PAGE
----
Our fan base is every bit as passionate and zealous as the other major sports but is smaller. Hockey, though growing, is still considered a niche sport here in the States. Our fans know who we are but nobody else does. It’s nice, honestly. I like still being able to go out and have a drink without being mobbed.
I step through the front doors and take a deep breath of the cool autumn air as I pull my coat on and pull it tight then laugh softly at myself. It’s in the high fifties tonight, which is chilly by Southern California standards, but is nothing compared to winter back in my hometown in Montana. I've gotten spoiled by the temperate climate here and have gotten pretty thin-blooded. Or, as my older brother likes to say, I’ve become a pussy. Asshole.
The door opens behind me, and a second later, I stumble forward a step when a body slams into me. I spin around ready to light somebody up, but the growl in my throat withers and dies when I seeherlooking up at me with green eyes wider than saucers and her full, red lips perfectly parted in a surprised “O”.
“I am so sorry. I didn’t mean to… I just wasn’t…I’m sorry," she stammers.
My heart pounds like a fist on a drum. She’s no more than five-three or five-four with hair the color of a penny that cascades down to her shoulders. Her skin is fair and flawless. She’s got a petite but curvy figure, and she’s all of about twenty—twenty-one, maybe. She’s absolutely stunning—easily the most beautiful girl I’ve ever seen—and just looking at her robs me of breath.
“I said I’m sorry,” she repeats.
Everything snaps back into focus, and I nod and try to work some moisture into my mouth. “Yeah, it’s alright. Don’t worry about it. No harm done,” I tell her. “Not that a little thing like you could do much damage anyway.”
Hearing myself ramble on, I cringe inwardly and silently tell myself to shut the fuck up. I honestly don’t recall the last time I felt this awkward around a woman. High school maybe? She’s thrown me off-kilter, and I feel like mentally punching myself.
It’s crazy but the second my eyes fell on her, I felt a seismic jolt inside of me. The feeling was visceral, and I felt it down to the marrow of my bones. I don’t understand it. Don’t know where it came from because I don’t react to women like this like… ever. But something about this little redhead sends an unexpected shockwave right through me.
She glowers at me, clearly annoyed by what I’d said. I admit, it was kind of stupid and probably had a touch of sexism thrown in if somebody was inclined to see it that way. And she’s clearly inclined. As I look at her, I realize it’s not annoyance I see on her face. She’s upset, but it’s not at me. Her look of upset is more filled with fear than irritation about my stupid one-liner. She’s afraid of something. Or someone.
“Are you okay?” I ask. “Is somebody giving you a hard time?”
She sniffs and turns away, discreetly wiping at her eyes. “I’m fine.”
“You don’t look fine.”
“You don’t know me,” she snaps as she starts digging through her purse.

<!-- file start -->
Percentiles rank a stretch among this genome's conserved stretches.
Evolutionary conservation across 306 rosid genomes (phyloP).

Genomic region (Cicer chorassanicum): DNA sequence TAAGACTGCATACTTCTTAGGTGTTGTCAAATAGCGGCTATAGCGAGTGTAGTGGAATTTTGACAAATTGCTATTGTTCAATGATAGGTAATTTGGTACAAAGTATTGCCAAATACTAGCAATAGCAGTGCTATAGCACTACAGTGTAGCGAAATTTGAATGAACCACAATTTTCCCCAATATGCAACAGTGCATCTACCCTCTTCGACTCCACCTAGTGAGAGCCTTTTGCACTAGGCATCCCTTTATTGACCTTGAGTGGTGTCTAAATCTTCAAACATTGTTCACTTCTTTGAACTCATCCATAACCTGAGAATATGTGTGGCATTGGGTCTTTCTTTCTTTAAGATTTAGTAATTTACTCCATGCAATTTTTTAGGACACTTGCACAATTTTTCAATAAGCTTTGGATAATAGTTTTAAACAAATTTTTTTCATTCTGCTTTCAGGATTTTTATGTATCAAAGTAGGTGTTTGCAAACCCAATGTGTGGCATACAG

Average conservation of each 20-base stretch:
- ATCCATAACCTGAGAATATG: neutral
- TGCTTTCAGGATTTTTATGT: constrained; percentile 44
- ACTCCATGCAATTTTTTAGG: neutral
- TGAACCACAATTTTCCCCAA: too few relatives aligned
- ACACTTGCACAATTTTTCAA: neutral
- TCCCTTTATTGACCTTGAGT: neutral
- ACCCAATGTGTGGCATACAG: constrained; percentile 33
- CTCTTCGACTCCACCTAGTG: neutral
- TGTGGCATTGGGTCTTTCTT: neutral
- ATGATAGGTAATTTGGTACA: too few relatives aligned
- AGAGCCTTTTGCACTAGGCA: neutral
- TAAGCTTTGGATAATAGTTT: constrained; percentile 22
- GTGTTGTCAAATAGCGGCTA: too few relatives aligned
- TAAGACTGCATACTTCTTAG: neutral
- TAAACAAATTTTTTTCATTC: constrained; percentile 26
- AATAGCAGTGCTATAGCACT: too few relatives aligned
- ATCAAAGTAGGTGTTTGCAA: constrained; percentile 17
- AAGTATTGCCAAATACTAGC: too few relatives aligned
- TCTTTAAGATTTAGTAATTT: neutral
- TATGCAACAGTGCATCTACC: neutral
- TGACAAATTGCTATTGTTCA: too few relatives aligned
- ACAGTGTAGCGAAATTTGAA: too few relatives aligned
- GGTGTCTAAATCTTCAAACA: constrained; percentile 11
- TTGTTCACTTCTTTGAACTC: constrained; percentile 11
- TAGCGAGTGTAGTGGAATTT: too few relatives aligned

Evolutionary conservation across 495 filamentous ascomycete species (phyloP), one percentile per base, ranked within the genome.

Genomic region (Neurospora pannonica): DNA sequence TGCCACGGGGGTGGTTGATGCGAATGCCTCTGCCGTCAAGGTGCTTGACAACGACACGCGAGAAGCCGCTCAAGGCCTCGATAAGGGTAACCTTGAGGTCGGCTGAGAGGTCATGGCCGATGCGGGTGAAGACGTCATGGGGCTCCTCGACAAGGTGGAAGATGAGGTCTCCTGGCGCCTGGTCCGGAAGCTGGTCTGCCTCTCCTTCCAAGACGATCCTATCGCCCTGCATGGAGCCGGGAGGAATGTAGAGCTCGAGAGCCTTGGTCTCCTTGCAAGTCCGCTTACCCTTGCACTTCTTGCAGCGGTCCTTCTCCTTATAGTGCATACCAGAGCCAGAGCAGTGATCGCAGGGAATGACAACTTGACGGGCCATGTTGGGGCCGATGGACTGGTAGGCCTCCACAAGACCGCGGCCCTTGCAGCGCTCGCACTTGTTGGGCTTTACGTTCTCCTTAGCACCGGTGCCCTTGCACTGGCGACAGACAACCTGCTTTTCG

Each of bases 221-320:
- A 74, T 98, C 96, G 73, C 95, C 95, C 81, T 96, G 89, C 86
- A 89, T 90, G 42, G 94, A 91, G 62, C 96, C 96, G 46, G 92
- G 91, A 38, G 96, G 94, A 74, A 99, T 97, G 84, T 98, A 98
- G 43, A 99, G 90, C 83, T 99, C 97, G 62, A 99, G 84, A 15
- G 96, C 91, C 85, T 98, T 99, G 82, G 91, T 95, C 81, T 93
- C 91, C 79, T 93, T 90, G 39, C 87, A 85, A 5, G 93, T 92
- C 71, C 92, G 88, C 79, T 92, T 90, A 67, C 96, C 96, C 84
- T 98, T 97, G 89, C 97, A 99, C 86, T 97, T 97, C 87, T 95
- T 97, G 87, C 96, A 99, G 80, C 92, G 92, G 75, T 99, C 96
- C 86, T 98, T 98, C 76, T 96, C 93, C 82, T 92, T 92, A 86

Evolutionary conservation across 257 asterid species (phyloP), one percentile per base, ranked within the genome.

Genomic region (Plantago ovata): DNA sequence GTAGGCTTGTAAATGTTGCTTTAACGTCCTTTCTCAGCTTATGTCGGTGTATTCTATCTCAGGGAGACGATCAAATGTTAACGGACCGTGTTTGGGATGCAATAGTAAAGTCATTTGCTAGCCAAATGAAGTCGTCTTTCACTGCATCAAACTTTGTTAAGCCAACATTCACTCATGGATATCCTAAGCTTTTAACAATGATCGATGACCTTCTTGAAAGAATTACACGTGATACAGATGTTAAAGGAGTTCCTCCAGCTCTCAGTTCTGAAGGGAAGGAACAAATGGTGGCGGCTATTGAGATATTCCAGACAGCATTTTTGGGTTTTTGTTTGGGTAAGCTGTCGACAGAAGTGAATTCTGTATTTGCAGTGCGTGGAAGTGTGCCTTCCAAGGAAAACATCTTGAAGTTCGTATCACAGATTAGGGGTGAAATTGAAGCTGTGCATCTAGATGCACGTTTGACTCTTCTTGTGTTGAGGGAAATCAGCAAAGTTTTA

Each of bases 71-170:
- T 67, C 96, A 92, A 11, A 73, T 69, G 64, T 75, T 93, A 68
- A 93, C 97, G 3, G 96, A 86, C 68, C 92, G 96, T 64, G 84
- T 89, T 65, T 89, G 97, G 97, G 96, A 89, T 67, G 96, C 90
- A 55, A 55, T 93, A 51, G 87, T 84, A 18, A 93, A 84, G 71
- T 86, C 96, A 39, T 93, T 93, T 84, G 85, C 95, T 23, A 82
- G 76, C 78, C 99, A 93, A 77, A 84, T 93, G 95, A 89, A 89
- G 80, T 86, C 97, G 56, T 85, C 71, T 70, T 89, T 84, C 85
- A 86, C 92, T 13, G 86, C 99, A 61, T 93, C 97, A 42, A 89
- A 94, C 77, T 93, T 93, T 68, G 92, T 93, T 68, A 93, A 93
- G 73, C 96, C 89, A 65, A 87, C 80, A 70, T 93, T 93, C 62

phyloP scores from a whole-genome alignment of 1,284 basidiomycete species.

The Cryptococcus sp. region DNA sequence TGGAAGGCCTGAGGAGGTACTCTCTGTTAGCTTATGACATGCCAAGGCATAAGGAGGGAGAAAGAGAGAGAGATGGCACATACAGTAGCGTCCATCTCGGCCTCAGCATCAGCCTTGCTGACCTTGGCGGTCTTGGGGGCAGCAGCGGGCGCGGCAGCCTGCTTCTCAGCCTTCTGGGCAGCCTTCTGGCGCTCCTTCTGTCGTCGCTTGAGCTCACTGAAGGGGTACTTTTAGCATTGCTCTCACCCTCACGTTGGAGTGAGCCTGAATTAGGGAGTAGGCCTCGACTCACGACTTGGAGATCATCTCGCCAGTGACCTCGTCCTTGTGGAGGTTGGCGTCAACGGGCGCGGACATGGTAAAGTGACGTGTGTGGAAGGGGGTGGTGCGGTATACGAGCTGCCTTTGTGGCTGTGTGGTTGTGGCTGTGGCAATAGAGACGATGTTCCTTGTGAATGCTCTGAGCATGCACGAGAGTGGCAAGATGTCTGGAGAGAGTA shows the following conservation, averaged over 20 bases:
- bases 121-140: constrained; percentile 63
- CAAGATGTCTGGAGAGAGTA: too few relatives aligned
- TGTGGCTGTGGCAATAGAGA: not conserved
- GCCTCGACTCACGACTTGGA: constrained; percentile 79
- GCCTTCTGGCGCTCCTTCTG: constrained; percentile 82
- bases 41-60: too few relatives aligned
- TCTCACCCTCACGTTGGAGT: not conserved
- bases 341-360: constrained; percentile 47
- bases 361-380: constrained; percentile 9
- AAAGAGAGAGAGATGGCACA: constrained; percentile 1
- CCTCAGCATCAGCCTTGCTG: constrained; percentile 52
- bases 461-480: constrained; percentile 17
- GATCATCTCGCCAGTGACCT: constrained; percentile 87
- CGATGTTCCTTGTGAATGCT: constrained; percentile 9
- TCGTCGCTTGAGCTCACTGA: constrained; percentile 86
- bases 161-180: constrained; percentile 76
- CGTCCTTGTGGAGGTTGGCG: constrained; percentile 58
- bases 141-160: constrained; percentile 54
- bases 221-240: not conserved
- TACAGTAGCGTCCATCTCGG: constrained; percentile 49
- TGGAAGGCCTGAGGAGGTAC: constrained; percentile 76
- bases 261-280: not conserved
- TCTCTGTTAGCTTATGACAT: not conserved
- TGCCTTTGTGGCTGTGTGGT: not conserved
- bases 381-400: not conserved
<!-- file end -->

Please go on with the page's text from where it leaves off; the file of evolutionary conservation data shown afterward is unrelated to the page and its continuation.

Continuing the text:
“You’re right, I don’t. And I’m sorry if I’m overstepping but you look upset,” I say. “Where I’m from, we don’t just walk away from a lady who’s upset without finding out if we can help.”
"That's very old-fashioned of you," she says, her tone acidic.
I shrug. “I guess so. But I’d like to help you if I can.”
“It’s nothing. It’s fine.”
She pulls her phone out of her purse and looks down at it, clearly expecting me to walk away. When I don’t, she raises her head.
“I said I’m fine.”
Music blares as the door opens behind us, and the girl nearly jumps out of her skin. She whirls around, her eyes comically wide as she sidles behind me. Two women walk out of the bar, arm in arm, giggling with each other as they head down the street. The door closes behind them, shutting out the music again, and the girl lets out a breath of relief.
“Yeah, you look fine.”
She sighs. “Okay, fine. There’s a guy in there… I know him from school,” she says. “He’s been trying to get me to dance with him all night and won’t take no for an answer. He’s starting to get pushy, and it's creeping me out. So, I told him I was going to the bathroom then made a beeline for the door. I'm going to get an Uber to take me back to the dorms. That’s it. That’s the story. Happy now?"
I look at the door of the bar, half-tempted to walk back in there and set the guy straight. Irritation curls hot in my gut because I don’t like seeing this girl upset. And I don't like that some asshole is being pushy and scaring her. It makes my blood boil for reasons I don't quite understand. A surge of protectiveness roars through me from out of nowhere. Protectiveness and possessiveness.
With a deep breath, I calm myself down and turn to her. “Let me drive you back to your dorms. I want to make sure you get back safely.”
“I’m fine. I’m calling for an Uber.”
I shake my head. “I’m parked down the street—”
“Dude, I don’t even know you. Do you really expect me to get into your car?”
“You don’t know your Uber driver either, and you’re perfectly willing to get into that guy’s car,” I say with a chuckle. “Just consider me your Uber driver if it’ll make you feel better. You can even sit in the back seat, well away from me.”